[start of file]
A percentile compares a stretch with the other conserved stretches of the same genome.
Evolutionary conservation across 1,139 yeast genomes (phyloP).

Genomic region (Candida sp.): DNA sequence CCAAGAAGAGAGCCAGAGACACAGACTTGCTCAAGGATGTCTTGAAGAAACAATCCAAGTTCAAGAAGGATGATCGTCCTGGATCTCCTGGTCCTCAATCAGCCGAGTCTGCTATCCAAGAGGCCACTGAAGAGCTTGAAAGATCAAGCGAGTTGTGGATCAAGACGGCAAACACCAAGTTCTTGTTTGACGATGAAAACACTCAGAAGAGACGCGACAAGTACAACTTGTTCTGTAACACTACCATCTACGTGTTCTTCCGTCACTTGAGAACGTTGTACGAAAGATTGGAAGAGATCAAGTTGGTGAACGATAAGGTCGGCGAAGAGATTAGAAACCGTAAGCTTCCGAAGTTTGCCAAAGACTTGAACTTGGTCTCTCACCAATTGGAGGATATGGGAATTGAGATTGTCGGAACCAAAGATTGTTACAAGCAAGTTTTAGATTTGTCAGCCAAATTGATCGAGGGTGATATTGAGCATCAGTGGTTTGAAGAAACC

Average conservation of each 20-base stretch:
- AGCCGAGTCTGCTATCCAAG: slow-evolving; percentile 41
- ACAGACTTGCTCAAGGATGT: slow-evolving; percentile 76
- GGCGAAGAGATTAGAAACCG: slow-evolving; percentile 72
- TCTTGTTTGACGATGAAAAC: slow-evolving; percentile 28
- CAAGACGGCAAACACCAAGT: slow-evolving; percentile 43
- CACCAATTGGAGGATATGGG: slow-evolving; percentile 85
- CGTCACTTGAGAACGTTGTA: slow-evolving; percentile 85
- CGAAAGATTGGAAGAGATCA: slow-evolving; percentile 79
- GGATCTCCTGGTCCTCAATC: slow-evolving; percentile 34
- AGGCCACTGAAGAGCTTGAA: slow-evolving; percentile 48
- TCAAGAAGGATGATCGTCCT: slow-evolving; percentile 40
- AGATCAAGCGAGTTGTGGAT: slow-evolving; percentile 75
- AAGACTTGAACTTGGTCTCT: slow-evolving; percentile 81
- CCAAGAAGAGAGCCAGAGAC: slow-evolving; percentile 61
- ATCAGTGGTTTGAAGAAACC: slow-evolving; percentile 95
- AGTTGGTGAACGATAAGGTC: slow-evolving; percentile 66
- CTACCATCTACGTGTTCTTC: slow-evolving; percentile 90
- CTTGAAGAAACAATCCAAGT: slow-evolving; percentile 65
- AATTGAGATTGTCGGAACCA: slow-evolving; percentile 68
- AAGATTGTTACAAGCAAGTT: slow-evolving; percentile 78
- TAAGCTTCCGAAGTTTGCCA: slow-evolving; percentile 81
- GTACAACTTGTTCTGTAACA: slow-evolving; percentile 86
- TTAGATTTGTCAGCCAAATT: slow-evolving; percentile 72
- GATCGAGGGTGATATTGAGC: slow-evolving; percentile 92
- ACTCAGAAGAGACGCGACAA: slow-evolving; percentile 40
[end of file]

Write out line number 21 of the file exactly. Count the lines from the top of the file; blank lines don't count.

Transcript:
- CTACCATCTACGTGTTCTTC: slow-evolving; percentile 90